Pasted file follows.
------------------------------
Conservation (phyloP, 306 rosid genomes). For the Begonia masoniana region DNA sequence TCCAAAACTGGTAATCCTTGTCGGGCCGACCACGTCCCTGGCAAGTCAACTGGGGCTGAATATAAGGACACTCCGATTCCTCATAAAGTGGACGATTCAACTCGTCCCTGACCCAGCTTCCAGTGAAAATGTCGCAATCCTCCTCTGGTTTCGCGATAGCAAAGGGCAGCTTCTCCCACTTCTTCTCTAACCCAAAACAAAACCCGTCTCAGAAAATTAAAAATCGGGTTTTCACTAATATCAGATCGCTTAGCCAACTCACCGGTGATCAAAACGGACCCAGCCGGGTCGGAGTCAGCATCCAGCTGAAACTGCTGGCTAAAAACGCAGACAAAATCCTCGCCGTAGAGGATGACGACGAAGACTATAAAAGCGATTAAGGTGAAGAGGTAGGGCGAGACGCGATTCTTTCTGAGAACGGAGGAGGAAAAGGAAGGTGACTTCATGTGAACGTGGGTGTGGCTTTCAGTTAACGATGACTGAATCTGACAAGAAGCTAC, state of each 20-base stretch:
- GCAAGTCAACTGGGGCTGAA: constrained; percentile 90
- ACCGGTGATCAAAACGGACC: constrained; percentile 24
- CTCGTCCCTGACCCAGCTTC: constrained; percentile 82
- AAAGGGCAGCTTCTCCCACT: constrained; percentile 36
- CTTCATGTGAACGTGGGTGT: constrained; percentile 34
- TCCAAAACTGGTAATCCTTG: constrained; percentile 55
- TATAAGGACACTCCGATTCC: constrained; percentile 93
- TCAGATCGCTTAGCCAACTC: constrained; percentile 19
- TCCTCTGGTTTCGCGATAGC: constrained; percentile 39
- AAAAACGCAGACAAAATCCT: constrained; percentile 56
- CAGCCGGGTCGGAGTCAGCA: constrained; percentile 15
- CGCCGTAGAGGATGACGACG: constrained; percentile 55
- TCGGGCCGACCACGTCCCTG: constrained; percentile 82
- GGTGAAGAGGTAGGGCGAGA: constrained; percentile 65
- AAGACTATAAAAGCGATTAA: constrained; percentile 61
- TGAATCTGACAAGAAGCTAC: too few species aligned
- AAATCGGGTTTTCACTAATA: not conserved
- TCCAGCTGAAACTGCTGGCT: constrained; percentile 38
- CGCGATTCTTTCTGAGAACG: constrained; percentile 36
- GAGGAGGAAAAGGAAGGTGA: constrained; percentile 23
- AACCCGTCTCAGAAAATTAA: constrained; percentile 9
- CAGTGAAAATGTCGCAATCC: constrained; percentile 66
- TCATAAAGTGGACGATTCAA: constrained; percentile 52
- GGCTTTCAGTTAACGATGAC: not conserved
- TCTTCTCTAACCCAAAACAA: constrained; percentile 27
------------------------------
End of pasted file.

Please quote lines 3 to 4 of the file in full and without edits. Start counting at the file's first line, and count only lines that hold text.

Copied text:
- ACCGGTGATCAAAACGGACC: constrained; percentile 24
- CTCGTCCCTGACCCAGCTTC: constrained; percentile 82